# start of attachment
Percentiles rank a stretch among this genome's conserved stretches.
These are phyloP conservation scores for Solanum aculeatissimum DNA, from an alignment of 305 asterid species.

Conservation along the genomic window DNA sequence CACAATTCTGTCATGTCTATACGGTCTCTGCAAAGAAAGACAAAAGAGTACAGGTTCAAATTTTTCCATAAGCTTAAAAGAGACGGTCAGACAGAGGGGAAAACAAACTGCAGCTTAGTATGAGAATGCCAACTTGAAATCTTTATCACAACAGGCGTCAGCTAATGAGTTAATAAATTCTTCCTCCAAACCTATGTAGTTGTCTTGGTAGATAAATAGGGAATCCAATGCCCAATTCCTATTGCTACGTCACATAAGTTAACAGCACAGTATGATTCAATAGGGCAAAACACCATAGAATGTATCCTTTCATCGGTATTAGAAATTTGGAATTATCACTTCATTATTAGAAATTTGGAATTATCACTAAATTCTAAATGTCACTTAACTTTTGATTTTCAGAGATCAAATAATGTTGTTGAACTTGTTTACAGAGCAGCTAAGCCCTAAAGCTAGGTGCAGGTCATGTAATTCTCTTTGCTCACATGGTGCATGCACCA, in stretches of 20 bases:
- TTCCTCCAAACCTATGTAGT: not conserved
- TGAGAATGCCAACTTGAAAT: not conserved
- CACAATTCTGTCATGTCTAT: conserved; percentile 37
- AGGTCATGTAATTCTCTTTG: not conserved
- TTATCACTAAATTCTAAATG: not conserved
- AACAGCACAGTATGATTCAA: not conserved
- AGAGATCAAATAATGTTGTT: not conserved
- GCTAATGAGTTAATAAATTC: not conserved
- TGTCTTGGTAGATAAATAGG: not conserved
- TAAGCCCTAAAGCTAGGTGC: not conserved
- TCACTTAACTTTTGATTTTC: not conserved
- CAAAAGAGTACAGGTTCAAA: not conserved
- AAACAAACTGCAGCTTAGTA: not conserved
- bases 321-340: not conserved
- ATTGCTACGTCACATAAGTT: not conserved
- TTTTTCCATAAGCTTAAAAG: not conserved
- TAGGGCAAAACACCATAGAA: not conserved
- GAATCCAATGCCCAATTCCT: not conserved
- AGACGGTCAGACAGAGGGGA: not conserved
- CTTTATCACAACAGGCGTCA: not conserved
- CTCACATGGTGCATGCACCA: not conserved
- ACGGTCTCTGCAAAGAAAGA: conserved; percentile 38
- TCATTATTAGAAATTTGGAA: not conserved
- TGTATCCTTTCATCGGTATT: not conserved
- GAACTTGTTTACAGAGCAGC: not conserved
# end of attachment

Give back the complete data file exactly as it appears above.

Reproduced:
Percentiles rank a stretch among this genome's conserved stretches.
These are phyloP conservation scores for Solanum aculeatissimum DNA, from an alignment of 305 asterid species.

Conservation along the genomic window DNA sequence CACAATTCTGTCATGTCTATACGGTCTCTGCAAAGAAAGACAAAAGAGTACAGGTTCAAATTTTTCCATAAGCTTAAAAGAGACGGTCAGACAGAGGGGAAAACAAACTGCAGCTTAGTATGAGAATGCCAACTTGAAATCTTTATCACAACAGGCGTCAGCTAATGAGTTAATAAATTCTTCCTCCAAACCTATGTAGTTGTCTTGGTAGATAAATAGGGAATCCAATGCCCAATTCCTATTGCTACGTCACATAAGTTAACAGCACAGTATGATTCAATAGGGCAAAACACCATAGAATGTATCCTTTCATCGGTATTAGAAATTTGGAATTATCACTTCATTATTAGAAATTTGGAATTATCACTAAATTCTAAATGTCACTTAACTTTTGATTTTCAGAGATCAAATAATGTTGTTGAACTTGTTTACAGAGCAGCTAAGCCCTAAAGCTAGGTGCAGGTCATGTAATTCTCTTTGCTCACATGGTGCATGCACCA, in stretches of 20 bases:
- TTCCTCCAAACCTATGTAGT: not conserved
- TGAGAATGCCAACTTGAAAT: not conserved
- CACAATTCTGTCATGTCTAT: conserved; percentile 37
- AGGTCATGTAATTCTCTTTG: not conserved
- TTATCACTAAATTCTAAATG: not conserved
- AACAGCACAGTATGATTCAA: not conserved
- AGAGATCAAATAATGTTGTT: not conserved
- GCTAATGAGTTAATAAATTC: not conserved
- TGTCTTGGTAGATAAATAGG: not conserved
- TAAGCCCTAAAGCTAGGTGC: not conserved
- TCACTTAACTTTTGATTTTC: not conserved
- CAAAAGAGTACAGGTTCAAA: not conserved
- AAACAAACTGCAGCTTAGTA: not conserved
- bases 321-340: not conserved
- ATTGCTACGTCACATAAGTT: not conserved
- TTTTTCCATAAGCTTAAAAG: not conserved
- TAGGGCAAAACACCATAGAA: not conserved
- GAATCCAATGCCCAATTCCT: not conserved
- AGACGGTCAGACAGAGGGGA: not conserved
- CTTTATCACAACAGGCGTCA: not conserved
- CTCACATGGTGCATGCACCA: not conserved
- ACGGTCTCTGCAAAGAAAGA: conserved; percentile 38
- TCATTATTAGAAATTTGGAA: not conserved
- TGTATCCTTTCATCGGTATT: not conserved
- GAACTTGTTTACAGAGCAGC: not conserved